Although Tito was half Croat and half Slovene he spent most of his time as Yugoslav helmsman in the Serbian capital, Belgrade. It is here, in the leafy Topčider suburb that lies south of the city centre, where you can find the former leader’s memorial complex – an art gallery, museum and mausoleum scattered among birches, landscaped lawns and whimsical statuary. When I first visited back in 2005 this was a fairly neglected place. I don’t remember there being any other visitors and once the guards had let me through I had the place to myself. What I remember as being poignant were the one-way arrows on the walkway that led up to the mausoleum – indicators of once-necessary pedestrian traffic control that had long become meaningless.
Fast-forward seven years to a return visit. This time it is certainly busier and now there are English-language signs and even a gift shop at the gatehouse. Although the House of Flowers does not see the crowds that would have assembled here in the 1980s there appears to be a slow renaissance and I am informed that even a group of Slovene Hells Angels now make an annual pilgrimage here on 25 May, Tito’s birthday.
Ever the unrepentant tourist, I purchase a Tito mug and mouse-mat but pass on buying a T-shirt. At the mausoleum itself – the poetically named ‘House of Flowers’ – I swap cameras with a Romanian visitor as we take turns to pose by the marble slab that bear the simple inscription: Josip Broz Tito 1992 –1980. The ‘Old Museum’ next door bears a collection of the gifts presented to Tito during his long presidency. The gifts – no doubt just small sample – range from homemade socks and hand-stitched blouses to weaponry and musical instruments. Tito apparently loved dressing up and, correspondingly, there are plenty of costumes on display too, the most remarkable of which is a Bolivian witchdoctor’s outfit. Tito always was something of a shaman.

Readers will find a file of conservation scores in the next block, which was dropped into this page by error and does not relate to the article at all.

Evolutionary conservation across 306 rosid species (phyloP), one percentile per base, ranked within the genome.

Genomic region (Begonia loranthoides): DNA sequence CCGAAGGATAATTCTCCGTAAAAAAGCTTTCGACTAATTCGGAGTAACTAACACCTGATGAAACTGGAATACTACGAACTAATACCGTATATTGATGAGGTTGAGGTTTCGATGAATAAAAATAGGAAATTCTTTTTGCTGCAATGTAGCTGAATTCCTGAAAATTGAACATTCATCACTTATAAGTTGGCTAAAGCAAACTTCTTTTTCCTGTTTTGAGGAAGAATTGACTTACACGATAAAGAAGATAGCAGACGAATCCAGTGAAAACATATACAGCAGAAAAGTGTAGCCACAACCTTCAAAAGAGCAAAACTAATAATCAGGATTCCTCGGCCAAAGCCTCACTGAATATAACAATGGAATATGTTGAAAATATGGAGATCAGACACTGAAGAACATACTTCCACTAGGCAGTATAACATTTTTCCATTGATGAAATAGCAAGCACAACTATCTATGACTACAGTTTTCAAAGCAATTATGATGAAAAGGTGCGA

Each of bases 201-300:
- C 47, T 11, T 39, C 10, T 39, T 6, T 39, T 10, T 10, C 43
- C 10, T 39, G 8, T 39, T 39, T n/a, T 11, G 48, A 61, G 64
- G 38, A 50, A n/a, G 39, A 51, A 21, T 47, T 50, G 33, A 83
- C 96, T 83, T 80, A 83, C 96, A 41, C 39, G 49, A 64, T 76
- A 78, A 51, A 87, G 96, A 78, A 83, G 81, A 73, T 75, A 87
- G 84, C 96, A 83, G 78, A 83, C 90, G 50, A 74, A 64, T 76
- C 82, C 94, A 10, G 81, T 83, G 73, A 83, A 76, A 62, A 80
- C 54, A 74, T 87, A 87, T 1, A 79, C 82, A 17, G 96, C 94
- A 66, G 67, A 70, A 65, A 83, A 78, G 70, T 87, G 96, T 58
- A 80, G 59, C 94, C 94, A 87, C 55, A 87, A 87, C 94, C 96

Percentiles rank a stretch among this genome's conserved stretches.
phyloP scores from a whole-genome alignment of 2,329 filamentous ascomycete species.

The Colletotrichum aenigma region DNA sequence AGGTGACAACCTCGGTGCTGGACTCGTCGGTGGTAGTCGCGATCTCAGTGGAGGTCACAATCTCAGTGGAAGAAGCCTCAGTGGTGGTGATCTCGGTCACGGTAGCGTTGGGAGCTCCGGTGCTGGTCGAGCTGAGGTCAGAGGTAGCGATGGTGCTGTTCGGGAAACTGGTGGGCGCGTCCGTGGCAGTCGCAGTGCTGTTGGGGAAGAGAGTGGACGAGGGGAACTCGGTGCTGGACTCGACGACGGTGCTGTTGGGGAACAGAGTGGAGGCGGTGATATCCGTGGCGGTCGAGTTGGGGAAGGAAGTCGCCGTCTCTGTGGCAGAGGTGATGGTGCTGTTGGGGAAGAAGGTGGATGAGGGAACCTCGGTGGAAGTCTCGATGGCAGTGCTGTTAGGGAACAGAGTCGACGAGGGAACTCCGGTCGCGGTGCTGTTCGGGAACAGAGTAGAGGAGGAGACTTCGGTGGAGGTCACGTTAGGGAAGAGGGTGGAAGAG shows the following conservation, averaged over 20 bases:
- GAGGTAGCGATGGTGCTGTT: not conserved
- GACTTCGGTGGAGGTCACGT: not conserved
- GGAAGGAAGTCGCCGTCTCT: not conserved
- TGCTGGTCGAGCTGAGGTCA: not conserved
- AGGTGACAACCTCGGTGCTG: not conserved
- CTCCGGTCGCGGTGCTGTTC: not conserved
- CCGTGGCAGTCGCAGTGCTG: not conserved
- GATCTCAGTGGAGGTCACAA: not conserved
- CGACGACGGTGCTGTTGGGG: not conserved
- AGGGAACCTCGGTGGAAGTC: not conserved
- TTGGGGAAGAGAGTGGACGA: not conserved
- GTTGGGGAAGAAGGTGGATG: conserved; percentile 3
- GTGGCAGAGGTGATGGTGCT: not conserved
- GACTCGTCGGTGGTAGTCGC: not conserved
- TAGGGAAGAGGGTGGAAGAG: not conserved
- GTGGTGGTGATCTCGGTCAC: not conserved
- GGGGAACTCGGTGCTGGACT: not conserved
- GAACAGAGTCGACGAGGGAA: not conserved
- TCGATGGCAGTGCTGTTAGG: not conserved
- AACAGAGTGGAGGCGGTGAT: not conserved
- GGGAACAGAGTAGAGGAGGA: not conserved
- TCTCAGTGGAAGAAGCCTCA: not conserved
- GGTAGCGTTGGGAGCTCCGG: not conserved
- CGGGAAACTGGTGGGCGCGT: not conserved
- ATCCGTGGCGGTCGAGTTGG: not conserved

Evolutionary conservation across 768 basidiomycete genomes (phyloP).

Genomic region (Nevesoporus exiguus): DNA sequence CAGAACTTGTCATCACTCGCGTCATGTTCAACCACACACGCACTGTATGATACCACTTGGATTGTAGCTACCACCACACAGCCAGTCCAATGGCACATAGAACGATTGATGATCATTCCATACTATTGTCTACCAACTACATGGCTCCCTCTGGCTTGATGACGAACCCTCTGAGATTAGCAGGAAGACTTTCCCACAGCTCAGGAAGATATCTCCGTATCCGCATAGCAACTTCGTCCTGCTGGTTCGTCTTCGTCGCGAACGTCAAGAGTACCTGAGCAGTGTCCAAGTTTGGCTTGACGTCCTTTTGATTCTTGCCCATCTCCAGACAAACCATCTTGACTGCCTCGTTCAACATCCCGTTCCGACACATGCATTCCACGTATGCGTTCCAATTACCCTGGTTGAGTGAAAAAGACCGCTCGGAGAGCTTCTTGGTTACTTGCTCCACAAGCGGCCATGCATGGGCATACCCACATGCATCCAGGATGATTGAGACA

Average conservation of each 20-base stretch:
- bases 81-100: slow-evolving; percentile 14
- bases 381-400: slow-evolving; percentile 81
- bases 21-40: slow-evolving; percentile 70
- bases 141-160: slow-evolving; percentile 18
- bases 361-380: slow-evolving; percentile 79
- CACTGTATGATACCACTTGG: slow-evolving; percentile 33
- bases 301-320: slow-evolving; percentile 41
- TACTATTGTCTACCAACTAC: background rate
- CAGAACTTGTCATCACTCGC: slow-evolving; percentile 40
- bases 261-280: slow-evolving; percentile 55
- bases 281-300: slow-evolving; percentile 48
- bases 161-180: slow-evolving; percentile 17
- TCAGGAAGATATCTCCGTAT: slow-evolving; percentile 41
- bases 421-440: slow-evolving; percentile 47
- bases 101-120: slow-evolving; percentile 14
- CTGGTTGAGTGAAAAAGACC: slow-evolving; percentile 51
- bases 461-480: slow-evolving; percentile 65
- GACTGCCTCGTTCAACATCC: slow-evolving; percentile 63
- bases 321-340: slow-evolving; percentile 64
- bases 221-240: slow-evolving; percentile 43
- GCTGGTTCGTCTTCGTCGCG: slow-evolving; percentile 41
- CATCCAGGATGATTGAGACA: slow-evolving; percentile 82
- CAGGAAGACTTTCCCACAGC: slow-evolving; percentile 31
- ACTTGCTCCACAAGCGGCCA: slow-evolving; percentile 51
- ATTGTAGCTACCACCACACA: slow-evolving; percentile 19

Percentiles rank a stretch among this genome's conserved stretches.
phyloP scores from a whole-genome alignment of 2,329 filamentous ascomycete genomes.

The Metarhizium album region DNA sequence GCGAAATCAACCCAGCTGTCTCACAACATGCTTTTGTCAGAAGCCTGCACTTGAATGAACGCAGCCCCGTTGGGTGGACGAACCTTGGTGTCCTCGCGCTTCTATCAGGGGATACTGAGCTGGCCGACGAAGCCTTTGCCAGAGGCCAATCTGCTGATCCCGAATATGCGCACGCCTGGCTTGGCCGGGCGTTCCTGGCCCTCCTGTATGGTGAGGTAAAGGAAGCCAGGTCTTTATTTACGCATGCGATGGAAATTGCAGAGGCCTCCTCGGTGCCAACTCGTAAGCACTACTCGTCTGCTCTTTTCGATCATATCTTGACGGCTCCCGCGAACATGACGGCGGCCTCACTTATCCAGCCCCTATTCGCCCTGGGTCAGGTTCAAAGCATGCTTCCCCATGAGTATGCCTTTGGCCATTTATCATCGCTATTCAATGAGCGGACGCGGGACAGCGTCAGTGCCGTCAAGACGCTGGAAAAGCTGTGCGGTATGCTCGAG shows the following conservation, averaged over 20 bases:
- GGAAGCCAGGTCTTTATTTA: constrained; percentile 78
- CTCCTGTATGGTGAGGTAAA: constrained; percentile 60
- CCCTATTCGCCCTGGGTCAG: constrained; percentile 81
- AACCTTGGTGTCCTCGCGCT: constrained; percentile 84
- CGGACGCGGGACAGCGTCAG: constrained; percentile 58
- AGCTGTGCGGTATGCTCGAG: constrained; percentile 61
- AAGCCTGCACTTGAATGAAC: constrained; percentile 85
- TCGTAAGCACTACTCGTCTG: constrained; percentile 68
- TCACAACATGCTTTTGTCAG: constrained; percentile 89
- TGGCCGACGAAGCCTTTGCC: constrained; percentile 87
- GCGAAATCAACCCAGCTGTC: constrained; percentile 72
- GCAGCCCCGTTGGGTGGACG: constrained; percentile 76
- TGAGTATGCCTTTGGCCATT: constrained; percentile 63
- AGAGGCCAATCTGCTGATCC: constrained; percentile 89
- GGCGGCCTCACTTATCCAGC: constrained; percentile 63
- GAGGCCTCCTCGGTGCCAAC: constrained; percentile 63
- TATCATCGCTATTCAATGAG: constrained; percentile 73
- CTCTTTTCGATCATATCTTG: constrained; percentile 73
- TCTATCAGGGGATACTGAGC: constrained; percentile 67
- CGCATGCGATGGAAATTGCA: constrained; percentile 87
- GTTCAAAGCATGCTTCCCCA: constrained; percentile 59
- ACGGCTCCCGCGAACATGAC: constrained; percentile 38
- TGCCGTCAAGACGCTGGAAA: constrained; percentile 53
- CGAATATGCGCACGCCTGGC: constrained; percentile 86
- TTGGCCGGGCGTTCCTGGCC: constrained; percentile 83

There are still those that miss him. Tito ruled for 35 years until his death in 1980 but his memory has been laced with ambiguity since the traumatic breakup of the Yugoslav federation. In recent years, though, there has been a considerable amount of revisionism taking place in the Balkan region. So-called ‘Yugostalgia’ is one reflection of this. Playful and ironic, as well as sentimental and nostalgic, the commonest expression of this phenomenon seems to be the Yugostalgia theme-café. There’s an excellent one in Sarajevo right next to the war museum but others can be found throughout the former Yugoslavia(although probably not in Kosovo where Bill Clinton is still undisputed king).
On my last trip to Serbia, the Republika café in Belgrade’s Skadarlija quarter, a former bastion of Yugostalgia, seemed to have closed for business but I was more than compensated in discovering a new kafana (traditional café-restaurant) behind the Vuk Theatre in the city centre. Like all the best places in Belgrade, Kafana Pavle is a little hard to find. Tucked away down a graffiti-scrawled alleyway that seems to go nowhere, its presence is given away by a menu card in a steamed-up window that proudly displays the red star and hammer and sickle. Inside, it’s an Aladdin’s cave of Yugostalgic bric-a-brac – framed photos of Tito, Lenin and even Stalin (if Stalin on display then you can be sure the intention is tongue-in-cheek). Shelves are piled with dog-eared photo books of old Yugoslavia and stacks of 1970s Yugo-rock LPs that have hairy young men sporting flared trousers and mullets on the cover. On the wall hangs a map of the former Yugoslavia in the shape of a red star.
Of course, all this serves as homage to a country that no longer exists but at least you can get a taste of what it might have once been at rare enclaves such as this. Just be sure to bring along a sense of irony and check in your cynicism at the door.